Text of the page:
Television in Singapore

Television in Singapore began on 15 February 1963.[1] The public broadcaster, MediaCorp TV, has a monopoly on terrestrial television channels and is fully owned by government holding company Temasek Holdings. Local pay TV operators are StarHub TV and Singtel TV. The private ownership of satellite dishes is banned.

Singapore households also have a high rate of TV penetration.


Television Singapura/Radio and Television Singapore (1963-1980)

At 6pm on Friday, 15 February 1963, a pilot television broadcasting service began in Singapore with a broadcast that lasted 1 hour and 40 minutes. After the image of the state flag and the playing of the national anthem, Majulah Singapura, then-Minister for Culture S. Rajaratnam became the first person to appear on Singapore TV, announcing that "Tonight might well mark the start of a social and cultural revolution in our lives." Following his speech, the first programme televised in Singapore was a 15-minute documentary produced by Television Singapura called TV Looks at Singapore. It was followed by two cartoons, a news report and newsreel, a comedy show and a local variety show.[1]

At the time, it was estimated that only one in 58 persons in Singapore owned a TV set,[2] and the pilot service offered only one hour of broadcasting per day on Channel 5 (now known as MediaCorp Channel 5).[3] On 2 April 1963, President Yusof Ishak officially inaugurated the regular service of Television Singapura. It started off broadcasting from 7.15 pm to 11.15 pm every day, showing programmes in Singapore's four official languages (English, Mandarin [including other Chinese dialects], Malay and Tamil).[3] On 23 November 1963, a second channel, Channel 8 (now known as MediaCorp Channel 8) was inaugurated. It took over Chinese and Tamil programming, while English and Malay programming remained on Channel 5. Both channels aired during the brief time Singapore was a state of Malaysia from that year to 9 August 1965, airing together with today's Radio Televisyen Malaysia (TV Malaysia at that time) then from the Klang Valley and Kuala Lumpur areas. From that day of independence when then-Prime Minister Lee Kuan Yew addressed Singaporeans on the inevitable independence, both channels became the national TV stations and later formed the TV Division of Radio Television Singapore (RTS).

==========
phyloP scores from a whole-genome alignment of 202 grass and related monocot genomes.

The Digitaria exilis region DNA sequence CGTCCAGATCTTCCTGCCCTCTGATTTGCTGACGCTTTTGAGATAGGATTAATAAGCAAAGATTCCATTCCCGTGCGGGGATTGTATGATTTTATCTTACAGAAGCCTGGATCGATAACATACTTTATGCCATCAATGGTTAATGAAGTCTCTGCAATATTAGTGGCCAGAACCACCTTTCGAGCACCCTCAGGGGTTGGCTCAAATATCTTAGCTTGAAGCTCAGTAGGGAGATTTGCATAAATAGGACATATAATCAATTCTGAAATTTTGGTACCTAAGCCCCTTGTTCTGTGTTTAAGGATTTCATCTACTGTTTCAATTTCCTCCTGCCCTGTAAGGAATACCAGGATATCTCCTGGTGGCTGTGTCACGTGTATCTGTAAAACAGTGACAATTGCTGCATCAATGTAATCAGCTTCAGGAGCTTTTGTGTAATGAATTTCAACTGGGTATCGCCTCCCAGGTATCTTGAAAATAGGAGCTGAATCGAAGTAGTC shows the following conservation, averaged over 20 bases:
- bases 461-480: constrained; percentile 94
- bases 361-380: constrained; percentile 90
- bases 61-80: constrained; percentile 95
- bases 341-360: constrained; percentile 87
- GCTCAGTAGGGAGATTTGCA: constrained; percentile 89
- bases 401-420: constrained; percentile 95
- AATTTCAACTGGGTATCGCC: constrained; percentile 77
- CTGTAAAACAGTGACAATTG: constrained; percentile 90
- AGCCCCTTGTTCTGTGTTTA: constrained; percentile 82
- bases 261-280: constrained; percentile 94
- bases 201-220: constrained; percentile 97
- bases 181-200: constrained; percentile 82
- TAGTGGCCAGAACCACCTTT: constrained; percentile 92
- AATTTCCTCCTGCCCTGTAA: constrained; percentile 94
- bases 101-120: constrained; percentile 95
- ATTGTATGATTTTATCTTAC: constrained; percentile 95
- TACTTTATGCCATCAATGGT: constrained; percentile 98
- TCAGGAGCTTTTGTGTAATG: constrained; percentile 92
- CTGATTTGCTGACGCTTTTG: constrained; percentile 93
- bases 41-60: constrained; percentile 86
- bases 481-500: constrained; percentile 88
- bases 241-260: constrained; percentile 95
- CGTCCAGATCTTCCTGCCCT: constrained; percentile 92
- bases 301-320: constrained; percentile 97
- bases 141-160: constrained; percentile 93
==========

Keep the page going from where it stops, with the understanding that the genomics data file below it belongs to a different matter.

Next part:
From 31 January 1967, Channel 8 also became home to the Educational Television Service, which showed TV programmes produced by the Ministry of Education on school subjects at different educational levels and in different languages,[2] in which they later transferred them to Channel 12 in 1993.

On 7 July 1974, colour TV made its debut in Singapore when the live-broadcast of the finals of the 1974 FIFA World Cup (between West Germany and The Netherlands), narrated by Brian Richmond[4], was displayed in colour.[5] About 2,000 colour TV sets were sold in Singapore three days before the match.[6] Almost a month later, the Singapore National Day Parade (held at Padang) was broadcast in colour for the first time in all four languages.

From 1 July 1978, in line with the introduction of the Singapore government's Speak Mandarin Campaign, skits and advertisements on TV no longer used Chinese dialects. In November, the Hong Kong drama Heaven Sword and Dragon Sabre (倚天屠龙记 or Yee Tin To Long Kei) became the first programme in Chinese dialect to be dubbed in Mandarin before its Singaporean broadcast.[7]

Singapore Broadcasting Corporation (1980–1994)

With effect from 1 February 1980, Radio and Television Singapore, which was under the Ministry of Culture (now as Ministry of Culture, Community and Youth), was partially privatised by an Act of Parliament and was relaunched as Singapore Broadcasting Corporation (SBC), with a new corporate log while retaining a virtual monopoly on television programming in Singapore.[8] In 1983, it introduced SBCText, a teletext service providing regularly updated information on the news, weather, travel, sports, shopping, leisure and entertainment.[9] In 1984, a third free-to-air TV channel, Channel 12, which would focus on serious, “heavy” cultural and educational programming, was introduced.[10]

After almost four years since the start of the Speak Mandarin Program, in-lieu of the campaign, SBC 8 produced its first-ever full-length local Mandarin drama titled Seletar Robbery on 12 December, which would become one of the pioneer Chinese dramas to be produced and aired in the channel (past productions had been miniseries and dramas imported from Hong Kong which were redubbed in Mandarin). In 1984, The Awakening was produced in commemoration of the Silver Jubilee of self-governance status in Singapore. By 1994, Channel 5 would follow suit with its first English-language drama.